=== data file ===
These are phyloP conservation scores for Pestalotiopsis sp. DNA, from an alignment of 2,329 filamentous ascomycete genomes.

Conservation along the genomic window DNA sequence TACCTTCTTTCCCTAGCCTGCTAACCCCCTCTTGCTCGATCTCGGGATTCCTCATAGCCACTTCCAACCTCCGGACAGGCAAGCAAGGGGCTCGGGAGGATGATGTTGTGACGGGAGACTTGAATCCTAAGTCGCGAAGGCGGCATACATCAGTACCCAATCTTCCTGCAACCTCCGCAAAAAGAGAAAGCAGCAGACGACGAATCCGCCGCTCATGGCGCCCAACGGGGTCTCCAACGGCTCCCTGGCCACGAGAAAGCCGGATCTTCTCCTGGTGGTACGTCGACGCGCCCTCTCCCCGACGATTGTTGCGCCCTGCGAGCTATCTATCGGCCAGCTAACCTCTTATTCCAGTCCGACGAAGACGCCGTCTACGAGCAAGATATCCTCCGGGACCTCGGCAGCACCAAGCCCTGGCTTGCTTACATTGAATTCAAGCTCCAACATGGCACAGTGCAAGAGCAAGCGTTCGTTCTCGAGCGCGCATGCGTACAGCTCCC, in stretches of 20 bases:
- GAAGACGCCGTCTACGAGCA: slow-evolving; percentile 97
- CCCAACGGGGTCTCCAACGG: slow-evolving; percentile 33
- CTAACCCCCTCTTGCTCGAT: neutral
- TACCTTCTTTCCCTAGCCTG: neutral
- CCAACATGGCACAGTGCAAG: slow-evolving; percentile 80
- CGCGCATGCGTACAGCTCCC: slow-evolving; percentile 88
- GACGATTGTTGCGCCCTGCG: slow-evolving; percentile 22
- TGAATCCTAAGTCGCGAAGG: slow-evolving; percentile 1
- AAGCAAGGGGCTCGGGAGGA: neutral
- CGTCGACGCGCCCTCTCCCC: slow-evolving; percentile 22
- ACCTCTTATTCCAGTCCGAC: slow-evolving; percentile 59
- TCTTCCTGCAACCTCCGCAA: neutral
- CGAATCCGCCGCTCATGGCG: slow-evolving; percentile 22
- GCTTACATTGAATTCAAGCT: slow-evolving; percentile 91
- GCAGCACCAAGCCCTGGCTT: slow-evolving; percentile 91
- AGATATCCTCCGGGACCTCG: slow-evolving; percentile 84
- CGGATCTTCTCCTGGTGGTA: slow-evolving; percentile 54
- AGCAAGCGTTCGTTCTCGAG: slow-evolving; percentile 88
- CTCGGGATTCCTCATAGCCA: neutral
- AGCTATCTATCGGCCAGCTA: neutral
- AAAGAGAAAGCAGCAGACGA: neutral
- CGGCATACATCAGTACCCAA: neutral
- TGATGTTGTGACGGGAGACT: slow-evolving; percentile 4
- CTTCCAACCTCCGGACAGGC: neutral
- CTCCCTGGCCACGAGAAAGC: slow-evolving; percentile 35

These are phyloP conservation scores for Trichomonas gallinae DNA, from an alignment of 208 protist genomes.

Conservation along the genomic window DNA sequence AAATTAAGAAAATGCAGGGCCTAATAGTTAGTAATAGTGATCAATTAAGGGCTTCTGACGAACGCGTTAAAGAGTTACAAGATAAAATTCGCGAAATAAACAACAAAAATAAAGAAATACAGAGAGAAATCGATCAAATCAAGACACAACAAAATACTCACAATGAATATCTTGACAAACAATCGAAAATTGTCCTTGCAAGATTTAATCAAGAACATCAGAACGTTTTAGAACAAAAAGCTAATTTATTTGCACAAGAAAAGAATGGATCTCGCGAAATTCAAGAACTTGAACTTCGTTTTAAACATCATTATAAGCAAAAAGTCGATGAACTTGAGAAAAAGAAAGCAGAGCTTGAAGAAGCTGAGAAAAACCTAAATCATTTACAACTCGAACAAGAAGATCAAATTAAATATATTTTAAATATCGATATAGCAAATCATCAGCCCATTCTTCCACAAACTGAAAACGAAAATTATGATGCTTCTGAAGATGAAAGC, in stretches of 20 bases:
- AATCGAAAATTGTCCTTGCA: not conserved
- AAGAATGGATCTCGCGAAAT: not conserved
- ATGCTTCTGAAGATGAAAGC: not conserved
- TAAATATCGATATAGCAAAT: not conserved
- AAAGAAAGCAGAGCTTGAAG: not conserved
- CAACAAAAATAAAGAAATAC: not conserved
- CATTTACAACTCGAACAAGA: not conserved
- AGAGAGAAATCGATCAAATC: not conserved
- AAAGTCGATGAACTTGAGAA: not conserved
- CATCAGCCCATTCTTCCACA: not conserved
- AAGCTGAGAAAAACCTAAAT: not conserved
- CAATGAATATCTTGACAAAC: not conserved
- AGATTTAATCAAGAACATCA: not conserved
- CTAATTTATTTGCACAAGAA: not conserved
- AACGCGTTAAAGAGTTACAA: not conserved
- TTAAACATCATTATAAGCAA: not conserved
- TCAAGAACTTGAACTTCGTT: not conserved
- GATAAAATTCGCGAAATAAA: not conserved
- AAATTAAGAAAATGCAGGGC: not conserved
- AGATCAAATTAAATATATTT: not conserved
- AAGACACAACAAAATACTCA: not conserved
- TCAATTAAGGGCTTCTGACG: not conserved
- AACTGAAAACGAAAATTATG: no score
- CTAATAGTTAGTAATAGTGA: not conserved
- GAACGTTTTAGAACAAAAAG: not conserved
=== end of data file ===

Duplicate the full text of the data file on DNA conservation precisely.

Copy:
These are phyloP conservation scores for Pestalotiopsis sp. DNA, from an alignment of 2,329 filamentous ascomycete genomes.

Conservation along the genomic window DNA sequence TACCTTCTTTCCCTAGCCTGCTAACCCCCTCTTGCTCGATCTCGGGATTCCTCATAGCCACTTCCAACCTCCGGACAGGCAAGCAAGGGGCTCGGGAGGATGATGTTGTGACGGGAGACTTGAATCCTAAGTCGCGAAGGCGGCATACATCAGTACCCAATCTTCCTGCAACCTCCGCAAAAAGAGAAAGCAGCAGACGACGAATCCGCCGCTCATGGCGCCCAACGGGGTCTCCAACGGCTCCCTGGCCACGAGAAAGCCGGATCTTCTCCTGGTGGTACGTCGACGCGCCCTCTCCCCGACGATTGTTGCGCCCTGCGAGCTATCTATCGGCCAGCTAACCTCTTATTCCAGTCCGACGAAGACGCCGTCTACGAGCAAGATATCCTCCGGGACCTCGGCAGCACCAAGCCCTGGCTTGCTTACATTGAATTCAAGCTCCAACATGGCACAGTGCAAGAGCAAGCGTTCGTTCTCGAGCGCGCATGCGTACAGCTCCC, in stretches of 20 bases:
- GAAGACGCCGTCTACGAGCA: slow-evolving; percentile 97
- CCCAACGGGGTCTCCAACGG: slow-evolving; percentile 33
- CTAACCCCCTCTTGCTCGAT: neutral
- TACCTTCTTTCCCTAGCCTG: neutral
- CCAACATGGCACAGTGCAAG: slow-evolving; percentile 80
- CGCGCATGCGTACAGCTCCC: slow-evolving; percentile 88
- GACGATTGTTGCGCCCTGCG: slow-evolving; percentile 22
- TGAATCCTAAGTCGCGAAGG: slow-evolving; percentile 1
- AAGCAAGGGGCTCGGGAGGA: neutral
- CGTCGACGCGCCCTCTCCCC: slow-evolving; percentile 22
- ACCTCTTATTCCAGTCCGAC: slow-evolving; percentile 59
- TCTTCCTGCAACCTCCGCAA: neutral
- CGAATCCGCCGCTCATGGCG: slow-evolving; percentile 22
- GCTTACATTGAATTCAAGCT: slow-evolving; percentile 91
- GCAGCACCAAGCCCTGGCTT: slow-evolving; percentile 91
- AGATATCCTCCGGGACCTCG: slow-evolving; percentile 84
- CGGATCTTCTCCTGGTGGTA: slow-evolving; percentile 54
- AGCAAGCGTTCGTTCTCGAG: slow-evolving; percentile 88
- CTCGGGATTCCTCATAGCCA: neutral
- AGCTATCTATCGGCCAGCTA: neutral
- AAAGAGAAAGCAGCAGACGA: neutral
- CGGCATACATCAGTACCCAA: neutral
- TGATGTTGTGACGGGAGACT: slow-evolving; percentile 4
- CTTCCAACCTCCGGACAGGC: neutral
- CTCCCTGGCCACGAGAAAGC: slow-evolving; percentile 35

These are phyloP conservation scores for Trichomonas gallinae DNA, from an alignment of 208 protist genomes.

Conservation along the genomic window DNA sequence AAATTAAGAAAATGCAGGGCCTAATAGTTAGTAATAGTGATCAATTAAGGGCTTCTGACGAACGCGTTAAAGAGTTACAAGATAAAATTCGCGAAATAAACAACAAAAATAAAGAAATACAGAGAGAAATCGATCAAATCAAGACACAACAAAATACTCACAATGAATATCTTGACAAACAATCGAAAATTGTCCTTGCAAGATTTAATCAAGAACATCAGAACGTTTTAGAACAAAAAGCTAATTTATTTGCACAAGAAAAGAATGGATCTCGCGAAATTCAAGAACTTGAACTTCGTTTTAAACATCATTATAAGCAAAAAGTCGATGAACTTGAGAAAAAGAAAGCAGAGCTTGAAGAAGCTGAGAAAAACCTAAATCATTTACAACTCGAACAAGAAGATCAAATTAAATATATTTTAAATATCGATATAGCAAATCATCAGCCCATTCTTCCACAAACTGAAAACGAAAATTATGATGCTTCTGAAGATGAAAGC, in stretches of 20 bases:
- AATCGAAAATTGTCCTTGCA: not conserved
- AAGAATGGATCTCGCGAAAT: not conserved
- ATGCTTCTGAAGATGAAAGC: not conserved
- TAAATATCGATATAGCAAAT: not conserved
- AAAGAAAGCAGAGCTTGAAG: not conserved
- CAACAAAAATAAAGAAATAC: not conserved
- CATTTACAACTCGAACAAGA: not conserved
- AGAGAGAAATCGATCAAATC: not conserved
- AAAGTCGATGAACTTGAGAA: not conserved
- CATCAGCCCATTCTTCCACA: not conserved
- AAGCTGAGAAAAACCTAAAT: not conserved
- CAATGAATATCTTGACAAAC: not conserved
- AGATTTAATCAAGAACATCA: not conserved
- CTAATTTATTTGCACAAGAA: not conserved
- AACGCGTTAAAGAGTTACAA: not conserved
- TTAAACATCATTATAAGCAA: not conserved
- TCAAGAACTTGAACTTCGTT: not conserved
- GATAAAATTCGCGAAATAAA: not conserved
- AAATTAAGAAAATGCAGGGC: not conserved
- AGATCAAATTAAATATATTT: not conserved
- AAGACACAACAAAATACTCA: not conserved
- TCAATTAAGGGCTTCTGACG: not conserved
- AACTGAAAACGAAAATTATG: no score
- CTAATAGTTAGTAATAGTGA: not conserved
- GAACGTTTTAGAACAAAAAG: not conserved